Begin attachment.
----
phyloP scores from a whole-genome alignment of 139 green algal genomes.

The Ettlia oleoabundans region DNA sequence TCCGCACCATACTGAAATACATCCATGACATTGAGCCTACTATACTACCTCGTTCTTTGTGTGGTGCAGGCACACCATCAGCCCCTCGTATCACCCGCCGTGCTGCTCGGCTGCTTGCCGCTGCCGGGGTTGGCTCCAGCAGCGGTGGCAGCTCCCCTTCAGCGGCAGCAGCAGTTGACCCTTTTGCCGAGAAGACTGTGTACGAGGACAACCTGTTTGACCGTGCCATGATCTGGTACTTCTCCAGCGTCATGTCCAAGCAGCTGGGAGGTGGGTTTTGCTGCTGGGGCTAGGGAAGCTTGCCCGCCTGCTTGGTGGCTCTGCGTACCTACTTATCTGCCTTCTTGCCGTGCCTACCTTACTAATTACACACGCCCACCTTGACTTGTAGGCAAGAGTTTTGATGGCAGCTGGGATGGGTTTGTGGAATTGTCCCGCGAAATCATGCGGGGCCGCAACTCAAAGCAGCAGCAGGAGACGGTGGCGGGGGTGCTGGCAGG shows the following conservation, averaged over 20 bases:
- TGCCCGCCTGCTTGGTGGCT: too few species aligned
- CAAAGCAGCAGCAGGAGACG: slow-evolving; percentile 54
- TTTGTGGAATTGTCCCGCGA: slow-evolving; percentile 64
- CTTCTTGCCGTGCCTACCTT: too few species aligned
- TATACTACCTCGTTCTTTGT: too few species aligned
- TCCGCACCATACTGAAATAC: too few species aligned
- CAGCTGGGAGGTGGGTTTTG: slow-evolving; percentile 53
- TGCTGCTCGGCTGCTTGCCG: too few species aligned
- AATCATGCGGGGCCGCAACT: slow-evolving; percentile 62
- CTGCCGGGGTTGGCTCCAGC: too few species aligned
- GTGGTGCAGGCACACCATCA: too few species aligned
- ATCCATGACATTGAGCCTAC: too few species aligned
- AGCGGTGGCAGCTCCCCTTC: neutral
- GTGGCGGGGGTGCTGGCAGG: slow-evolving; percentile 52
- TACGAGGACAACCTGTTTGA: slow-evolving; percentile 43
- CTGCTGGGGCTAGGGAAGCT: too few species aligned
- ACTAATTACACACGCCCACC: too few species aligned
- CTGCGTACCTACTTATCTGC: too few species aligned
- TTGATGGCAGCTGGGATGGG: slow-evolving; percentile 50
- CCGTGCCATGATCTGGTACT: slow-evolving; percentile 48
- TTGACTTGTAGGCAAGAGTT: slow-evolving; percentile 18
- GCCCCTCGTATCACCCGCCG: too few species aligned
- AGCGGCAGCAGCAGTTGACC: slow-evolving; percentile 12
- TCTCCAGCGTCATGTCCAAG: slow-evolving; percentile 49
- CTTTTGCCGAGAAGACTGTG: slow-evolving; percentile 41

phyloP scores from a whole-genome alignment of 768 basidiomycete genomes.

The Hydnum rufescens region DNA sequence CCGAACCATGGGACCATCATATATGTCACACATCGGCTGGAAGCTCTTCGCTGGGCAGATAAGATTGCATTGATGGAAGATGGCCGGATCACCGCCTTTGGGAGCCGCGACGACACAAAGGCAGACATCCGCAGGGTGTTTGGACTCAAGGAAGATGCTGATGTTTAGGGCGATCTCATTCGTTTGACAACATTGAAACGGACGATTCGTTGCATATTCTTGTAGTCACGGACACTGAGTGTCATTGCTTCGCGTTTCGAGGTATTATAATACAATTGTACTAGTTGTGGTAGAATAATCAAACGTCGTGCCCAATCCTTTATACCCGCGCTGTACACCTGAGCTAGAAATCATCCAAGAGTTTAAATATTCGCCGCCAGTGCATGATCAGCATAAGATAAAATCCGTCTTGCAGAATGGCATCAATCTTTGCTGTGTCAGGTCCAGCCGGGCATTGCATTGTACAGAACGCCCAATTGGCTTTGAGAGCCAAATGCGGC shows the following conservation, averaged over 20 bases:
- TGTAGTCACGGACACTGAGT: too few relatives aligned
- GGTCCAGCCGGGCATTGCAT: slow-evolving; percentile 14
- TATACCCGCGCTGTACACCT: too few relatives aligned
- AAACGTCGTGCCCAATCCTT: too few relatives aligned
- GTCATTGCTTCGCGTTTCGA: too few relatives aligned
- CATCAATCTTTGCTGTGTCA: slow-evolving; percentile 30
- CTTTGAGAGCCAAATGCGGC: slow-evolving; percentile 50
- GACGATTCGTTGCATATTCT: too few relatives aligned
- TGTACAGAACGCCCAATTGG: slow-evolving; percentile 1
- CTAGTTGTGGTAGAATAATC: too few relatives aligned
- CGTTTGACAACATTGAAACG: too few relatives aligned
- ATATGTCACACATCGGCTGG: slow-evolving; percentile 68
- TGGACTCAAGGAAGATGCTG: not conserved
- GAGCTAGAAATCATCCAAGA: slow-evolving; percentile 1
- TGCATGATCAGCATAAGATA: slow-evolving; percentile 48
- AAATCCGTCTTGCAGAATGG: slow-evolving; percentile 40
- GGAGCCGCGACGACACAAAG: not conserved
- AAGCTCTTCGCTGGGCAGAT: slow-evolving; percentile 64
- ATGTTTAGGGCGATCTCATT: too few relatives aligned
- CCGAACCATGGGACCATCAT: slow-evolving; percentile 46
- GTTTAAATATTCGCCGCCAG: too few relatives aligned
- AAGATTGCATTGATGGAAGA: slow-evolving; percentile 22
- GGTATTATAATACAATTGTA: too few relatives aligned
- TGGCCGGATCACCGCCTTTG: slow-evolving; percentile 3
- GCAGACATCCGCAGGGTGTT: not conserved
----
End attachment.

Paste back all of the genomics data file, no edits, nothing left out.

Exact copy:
phyloP scores from a whole-genome alignment of 139 green algal genomes.

The Ettlia oleoabundans region DNA sequence TCCGCACCATACTGAAATACATCCATGACATTGAGCCTACTATACTACCTCGTTCTTTGTGTGGTGCAGGCACACCATCAGCCCCTCGTATCACCCGCCGTGCTGCTCGGCTGCTTGCCGCTGCCGGGGTTGGCTCCAGCAGCGGTGGCAGCTCCCCTTCAGCGGCAGCAGCAGTTGACCCTTTTGCCGAGAAGACTGTGTACGAGGACAACCTGTTTGACCGTGCCATGATCTGGTACTTCTCCAGCGTCATGTCCAAGCAGCTGGGAGGTGGGTTTTGCTGCTGGGGCTAGGGAAGCTTGCCCGCCTGCTTGGTGGCTCTGCGTACCTACTTATCTGCCTTCTTGCCGTGCCTACCTTACTAATTACACACGCCCACCTTGACTTGTAGGCAAGAGTTTTGATGGCAGCTGGGATGGGTTTGTGGAATTGTCCCGCGAAATCATGCGGGGCCGCAACTCAAAGCAGCAGCAGGAGACGGTGGCGGGGGTGCTGGCAGG shows the following conservation, averaged over 20 bases:
- TGCCCGCCTGCTTGGTGGCT: too few species aligned
- CAAAGCAGCAGCAGGAGACG: slow-evolving; percentile 54
- TTTGTGGAATTGTCCCGCGA: slow-evolving; percentile 64
- CTTCTTGCCGTGCCTACCTT: too few species aligned
- TATACTACCTCGTTCTTTGT: too few species aligned
- TCCGCACCATACTGAAATAC: too few species aligned
- CAGCTGGGAGGTGGGTTTTG: slow-evolving; percentile 53
- TGCTGCTCGGCTGCTTGCCG: too few species aligned
- AATCATGCGGGGCCGCAACT: slow-evolving; percentile 62
- CTGCCGGGGTTGGCTCCAGC: too few species aligned
- GTGGTGCAGGCACACCATCA: too few species aligned
- ATCCATGACATTGAGCCTAC: too few species aligned
- AGCGGTGGCAGCTCCCCTTC: neutral
- GTGGCGGGGGTGCTGGCAGG: slow-evolving; percentile 52
- TACGAGGACAACCTGTTTGA: slow-evolving; percentile 43
- CTGCTGGGGCTAGGGAAGCT: too few species aligned
- ACTAATTACACACGCCCACC: too few species aligned
- CTGCGTACCTACTTATCTGC: too few species aligned
- TTGATGGCAGCTGGGATGGG: slow-evolving; percentile 50
- CCGTGCCATGATCTGGTACT: slow-evolving; percentile 48
- TTGACTTGTAGGCAAGAGTT: slow-evolving; percentile 18
- GCCCCTCGTATCACCCGCCG: too few species aligned
- AGCGGCAGCAGCAGTTGACC: slow-evolving; percentile 12
- TCTCCAGCGTCATGTCCAAG: slow-evolving; percentile 49
- CTTTTGCCGAGAAGACTGTG: slow-evolving; percentile 41

phyloP scores from a whole-genome alignment of 768 basidiomycete genomes.

The Hydnum rufescens region DNA sequence CCGAACCATGGGACCATCATATATGTCACACATCGGCTGGAAGCTCTTCGCTGGGCAGATAAGATTGCATTGATGGAAGATGGCCGGATCACCGCCTTTGGGAGCCGCGACGACACAAAGGCAGACATCCGCAGGGTGTTTGGACTCAAGGAAGATGCTGATGTTTAGGGCGATCTCATTCGTTTGACAACATTGAAACGGACGATTCGTTGCATATTCTTGTAGTCACGGACACTGAGTGTCATTGCTTCGCGTTTCGAGGTATTATAATACAATTGTACTAGTTGTGGTAGAATAATCAAACGTCGTGCCCAATCCTTTATACCCGCGCTGTACACCTGAGCTAGAAATCATCCAAGAGTTTAAATATTCGCCGCCAGTGCATGATCAGCATAAGATAAAATCCGTCTTGCAGAATGGCATCAATCTTTGCTGTGTCAGGTCCAGCCGGGCATTGCATTGTACAGAACGCCCAATTGGCTTTGAGAGCCAAATGCGGC shows the following conservation, averaged over 20 bases:
- TGTAGTCACGGACACTGAGT: too few relatives aligned
- GGTCCAGCCGGGCATTGCAT: slow-evolving; percentile 14
- TATACCCGCGCTGTACACCT: too few relatives aligned
- AAACGTCGTGCCCAATCCTT: too few relatives aligned
- GTCATTGCTTCGCGTTTCGA: too few relatives aligned
- CATCAATCTTTGCTGTGTCA: slow-evolving; percentile 30
- CTTTGAGAGCCAAATGCGGC: slow-evolving; percentile 50
- GACGATTCGTTGCATATTCT: too few relatives aligned
- TGTACAGAACGCCCAATTGG: slow-evolving; percentile 1
- CTAGTTGTGGTAGAATAATC: too few relatives aligned
- CGTTTGACAACATTGAAACG: too few relatives aligned
- ATATGTCACACATCGGCTGG: slow-evolving; percentile 68
- TGGACTCAAGGAAGATGCTG: not conserved
- GAGCTAGAAATCATCCAAGA: slow-evolving; percentile 1
- TGCATGATCAGCATAAGATA: slow-evolving; percentile 48
- AAATCCGTCTTGCAGAATGG: slow-evolving; percentile 40
- GGAGCCGCGACGACACAAAG: not conserved
- AAGCTCTTCGCTGGGCAGAT: slow-evolving; percentile 64
- ATGTTTAGGGCGATCTCATT: too few relatives aligned
- CCGAACCATGGGACCATCAT: slow-evolving; percentile 46
- GTTTAAATATTCGCCGCCAG: too few relatives aligned
- AAGATTGCATTGATGGAAGA: slow-evolving; percentile 22
- GGTATTATAATACAATTGTA: too few relatives aligned
- TGGCCGGATCACCGCCTTTG: slow-evolving; percentile 3
- GCAGACATCCGCAGGGTGTT: not conserved